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Blog Action Day: Poverty

Filed Under: Announcements & News at 11:14 am | By: Mauricio Matusiak
Starving children in AfricaToday is Blog Action Day. Thousands of bloggers will unite to discuss a single issue – poverty. We aim to raise awareness, initiate action and to shake the web!

Poverty is one of the biggest problems in today’s world. A huge number of countries face this terrible issue.

We sadly watch some documentaries on television or read articles about poverty but perhaps only a few people in the United States have a real idea of how severe this issue is in many countries.

The numbers are alarming: half of the world’s population suffers from poverty according to the United Nations. African countries have the highest percentage of people living in extreme poverty. However, the situation isn’t good either in most countries in Asia, Central and South America and even some countries in Europe.

The better definition of poverty is the deprivation of common necessities that determine the quality of life, including food, clothing, shelter and drinking water. We know lack of food and poor diet may lead to an unhealthy life and diseases.

Most kids in the United States have a poor diet because they eat poorly, meaning, lots of candy, fast food, chips, chocolate, fried food, etc. American kids normally drink sodas instead of water. So, what we generally call a poor diet is, in fact, just a “wrong diet”.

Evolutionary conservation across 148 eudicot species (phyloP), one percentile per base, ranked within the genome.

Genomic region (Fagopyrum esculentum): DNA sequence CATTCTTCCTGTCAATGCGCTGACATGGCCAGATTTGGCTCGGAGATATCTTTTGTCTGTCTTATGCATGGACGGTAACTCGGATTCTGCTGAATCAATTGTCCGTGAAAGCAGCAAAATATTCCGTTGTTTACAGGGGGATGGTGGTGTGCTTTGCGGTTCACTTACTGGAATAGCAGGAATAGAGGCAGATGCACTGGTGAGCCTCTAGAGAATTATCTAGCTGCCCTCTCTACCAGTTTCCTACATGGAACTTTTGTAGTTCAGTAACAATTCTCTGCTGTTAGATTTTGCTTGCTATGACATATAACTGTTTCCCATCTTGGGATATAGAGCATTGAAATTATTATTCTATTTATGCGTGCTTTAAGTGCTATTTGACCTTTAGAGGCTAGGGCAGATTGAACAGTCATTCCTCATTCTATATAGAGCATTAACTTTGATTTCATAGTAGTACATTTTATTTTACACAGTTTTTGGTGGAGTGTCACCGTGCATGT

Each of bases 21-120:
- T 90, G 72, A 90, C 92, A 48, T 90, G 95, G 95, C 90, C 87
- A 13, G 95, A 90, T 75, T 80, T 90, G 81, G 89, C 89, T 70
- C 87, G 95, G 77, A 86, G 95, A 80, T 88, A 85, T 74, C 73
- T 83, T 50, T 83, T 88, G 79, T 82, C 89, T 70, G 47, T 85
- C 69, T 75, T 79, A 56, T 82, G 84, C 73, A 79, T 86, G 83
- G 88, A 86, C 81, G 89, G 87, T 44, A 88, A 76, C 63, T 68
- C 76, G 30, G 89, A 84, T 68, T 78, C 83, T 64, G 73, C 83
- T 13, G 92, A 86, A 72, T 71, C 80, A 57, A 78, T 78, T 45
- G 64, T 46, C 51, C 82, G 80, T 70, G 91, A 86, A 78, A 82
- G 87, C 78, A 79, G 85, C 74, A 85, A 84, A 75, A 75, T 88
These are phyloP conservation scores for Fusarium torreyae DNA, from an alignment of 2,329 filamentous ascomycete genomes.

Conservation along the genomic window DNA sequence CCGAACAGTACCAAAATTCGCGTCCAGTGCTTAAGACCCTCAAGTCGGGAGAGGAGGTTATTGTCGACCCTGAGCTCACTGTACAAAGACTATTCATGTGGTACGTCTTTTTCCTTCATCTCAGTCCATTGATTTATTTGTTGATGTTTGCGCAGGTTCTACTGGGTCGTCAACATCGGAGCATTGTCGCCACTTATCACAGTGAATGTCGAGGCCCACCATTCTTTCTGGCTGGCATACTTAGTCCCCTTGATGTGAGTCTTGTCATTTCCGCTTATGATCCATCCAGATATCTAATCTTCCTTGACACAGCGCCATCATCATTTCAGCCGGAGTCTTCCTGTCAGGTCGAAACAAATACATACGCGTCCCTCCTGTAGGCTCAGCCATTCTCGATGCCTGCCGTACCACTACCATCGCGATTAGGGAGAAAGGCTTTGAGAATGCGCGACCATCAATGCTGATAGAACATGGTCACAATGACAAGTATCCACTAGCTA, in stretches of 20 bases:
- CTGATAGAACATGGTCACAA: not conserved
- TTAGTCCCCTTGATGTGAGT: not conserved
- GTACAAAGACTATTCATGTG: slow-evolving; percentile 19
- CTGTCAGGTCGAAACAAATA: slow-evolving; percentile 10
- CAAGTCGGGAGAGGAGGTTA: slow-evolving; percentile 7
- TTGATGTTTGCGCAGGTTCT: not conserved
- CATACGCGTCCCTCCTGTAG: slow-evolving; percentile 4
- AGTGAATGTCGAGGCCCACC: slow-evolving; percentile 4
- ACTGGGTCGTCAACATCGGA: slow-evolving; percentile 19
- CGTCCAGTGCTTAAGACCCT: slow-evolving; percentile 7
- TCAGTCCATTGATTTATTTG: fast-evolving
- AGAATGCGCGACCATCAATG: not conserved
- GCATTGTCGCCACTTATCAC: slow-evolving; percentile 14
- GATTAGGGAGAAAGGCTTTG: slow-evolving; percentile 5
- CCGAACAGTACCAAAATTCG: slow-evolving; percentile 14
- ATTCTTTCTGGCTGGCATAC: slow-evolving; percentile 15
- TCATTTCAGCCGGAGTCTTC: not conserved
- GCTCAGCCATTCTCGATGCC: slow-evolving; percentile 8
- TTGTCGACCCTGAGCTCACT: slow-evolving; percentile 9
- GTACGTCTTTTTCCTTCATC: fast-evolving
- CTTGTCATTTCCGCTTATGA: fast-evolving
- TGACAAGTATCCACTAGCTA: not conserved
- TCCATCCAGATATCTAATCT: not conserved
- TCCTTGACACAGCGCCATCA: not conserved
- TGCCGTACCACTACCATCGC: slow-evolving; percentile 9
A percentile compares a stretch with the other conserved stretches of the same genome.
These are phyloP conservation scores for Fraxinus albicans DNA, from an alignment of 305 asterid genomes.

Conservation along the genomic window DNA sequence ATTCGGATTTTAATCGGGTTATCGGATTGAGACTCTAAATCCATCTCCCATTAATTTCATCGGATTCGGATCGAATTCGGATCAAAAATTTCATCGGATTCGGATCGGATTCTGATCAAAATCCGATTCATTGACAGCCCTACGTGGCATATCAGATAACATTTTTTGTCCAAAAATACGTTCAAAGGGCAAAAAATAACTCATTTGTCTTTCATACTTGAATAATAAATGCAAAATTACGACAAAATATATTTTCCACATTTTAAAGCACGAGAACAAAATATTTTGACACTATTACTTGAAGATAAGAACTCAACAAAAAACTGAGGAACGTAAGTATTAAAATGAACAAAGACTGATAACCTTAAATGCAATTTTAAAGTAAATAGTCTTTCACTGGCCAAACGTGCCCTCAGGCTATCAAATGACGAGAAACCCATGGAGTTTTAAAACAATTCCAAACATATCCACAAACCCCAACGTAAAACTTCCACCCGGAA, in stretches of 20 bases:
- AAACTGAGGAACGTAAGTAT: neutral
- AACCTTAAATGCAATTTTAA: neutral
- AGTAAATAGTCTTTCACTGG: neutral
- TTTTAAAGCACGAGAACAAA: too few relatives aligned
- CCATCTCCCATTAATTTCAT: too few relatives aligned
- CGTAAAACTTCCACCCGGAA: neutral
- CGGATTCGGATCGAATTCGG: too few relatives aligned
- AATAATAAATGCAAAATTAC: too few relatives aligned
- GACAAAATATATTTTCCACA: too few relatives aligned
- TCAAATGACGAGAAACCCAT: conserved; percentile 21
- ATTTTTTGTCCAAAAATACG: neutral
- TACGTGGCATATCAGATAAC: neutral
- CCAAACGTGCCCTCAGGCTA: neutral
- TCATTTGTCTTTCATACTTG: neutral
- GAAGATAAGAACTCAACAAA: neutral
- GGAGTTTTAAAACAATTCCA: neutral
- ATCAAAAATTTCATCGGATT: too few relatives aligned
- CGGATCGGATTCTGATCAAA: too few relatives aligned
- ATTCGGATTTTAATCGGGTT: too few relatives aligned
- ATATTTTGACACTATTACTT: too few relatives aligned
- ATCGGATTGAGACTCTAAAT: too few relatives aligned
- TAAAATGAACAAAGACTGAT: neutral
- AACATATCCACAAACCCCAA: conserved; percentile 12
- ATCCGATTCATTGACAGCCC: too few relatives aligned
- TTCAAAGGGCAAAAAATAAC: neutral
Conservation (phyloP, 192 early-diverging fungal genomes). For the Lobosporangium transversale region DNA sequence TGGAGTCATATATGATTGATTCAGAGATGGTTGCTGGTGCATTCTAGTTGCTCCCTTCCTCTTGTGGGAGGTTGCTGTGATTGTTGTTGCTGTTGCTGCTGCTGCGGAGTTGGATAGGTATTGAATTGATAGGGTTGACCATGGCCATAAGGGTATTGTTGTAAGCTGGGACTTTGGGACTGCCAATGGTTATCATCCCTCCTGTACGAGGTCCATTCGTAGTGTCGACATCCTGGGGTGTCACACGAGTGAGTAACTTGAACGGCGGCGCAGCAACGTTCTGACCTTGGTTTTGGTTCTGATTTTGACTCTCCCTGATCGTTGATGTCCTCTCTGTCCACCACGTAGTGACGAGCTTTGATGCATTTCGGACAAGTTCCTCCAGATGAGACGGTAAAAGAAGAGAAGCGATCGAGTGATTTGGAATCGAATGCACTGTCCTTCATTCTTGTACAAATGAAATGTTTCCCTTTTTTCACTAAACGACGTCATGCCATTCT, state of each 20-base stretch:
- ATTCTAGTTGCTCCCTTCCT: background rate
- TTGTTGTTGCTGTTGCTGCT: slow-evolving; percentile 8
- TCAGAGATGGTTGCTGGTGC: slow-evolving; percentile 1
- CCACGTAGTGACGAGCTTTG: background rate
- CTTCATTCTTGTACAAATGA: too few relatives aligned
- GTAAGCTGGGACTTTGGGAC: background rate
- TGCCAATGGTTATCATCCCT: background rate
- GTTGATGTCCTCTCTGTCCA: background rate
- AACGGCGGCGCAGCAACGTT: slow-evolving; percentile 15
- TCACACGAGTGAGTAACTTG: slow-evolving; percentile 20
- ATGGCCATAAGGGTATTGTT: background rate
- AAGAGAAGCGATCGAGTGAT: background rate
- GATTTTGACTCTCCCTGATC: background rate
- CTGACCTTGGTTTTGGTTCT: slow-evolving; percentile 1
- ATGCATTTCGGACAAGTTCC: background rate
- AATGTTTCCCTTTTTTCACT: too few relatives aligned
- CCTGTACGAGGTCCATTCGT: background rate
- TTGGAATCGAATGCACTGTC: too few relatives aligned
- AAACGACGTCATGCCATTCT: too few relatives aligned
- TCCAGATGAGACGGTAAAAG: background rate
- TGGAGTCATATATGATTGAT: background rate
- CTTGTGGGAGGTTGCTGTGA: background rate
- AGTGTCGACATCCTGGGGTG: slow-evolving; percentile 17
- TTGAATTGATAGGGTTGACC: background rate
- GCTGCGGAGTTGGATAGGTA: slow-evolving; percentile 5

The situation is quite different in countries facing poverty. Children have a poor diet because they don’t have food to eat. Starvation is a serious problem, many families cannot afford to feed their children and, therefore, kids eat poorly.

The lack of nutrients from food leads to serious diseases. Life expectancy is a lot shorter in poor countries because citizens are also unable to learn simple ways to treat health issues, such as taking a multi vitamin.

Unemployment is another factor because people do not have enough money to buy supplements or medication to stay healthy. A reality check is sometimes needed for people living in developed countries. We only deal with small social issues and tend to believe it should be considered poverty as well.

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7 Responses to “Blog Action Day: Poverty”

  1. J says:

    Eighty-nine percent of American households were food secure throughout the entire year 2002, meaning that they had access, at all times, to enough food for an active, healthy life for all household members. The remaining households were food insecure at least some time during that year. The prevalence of food insecurity rose from 10.7% in 2001 to 11.1% in 2002, and the prevalence of food insecurity with hunger rose from 3.3% to 3.5%. We are still lucky to have what we have compared to the undeveloped countries.

  2. denise says:

    yes your right but what should we the lucky ones do for all those who are so unfortunate. We should be and can be helping one child or person at a time. We can’t feed all but each one of us who are so lucky, can help one person. Imagine what we could do! one needy person per family, that is lucky. What a wonderful world we would be making. Make today the day you will do something to help another person have food they want and need so desperately. Together we can make a child have a smile on his or her face.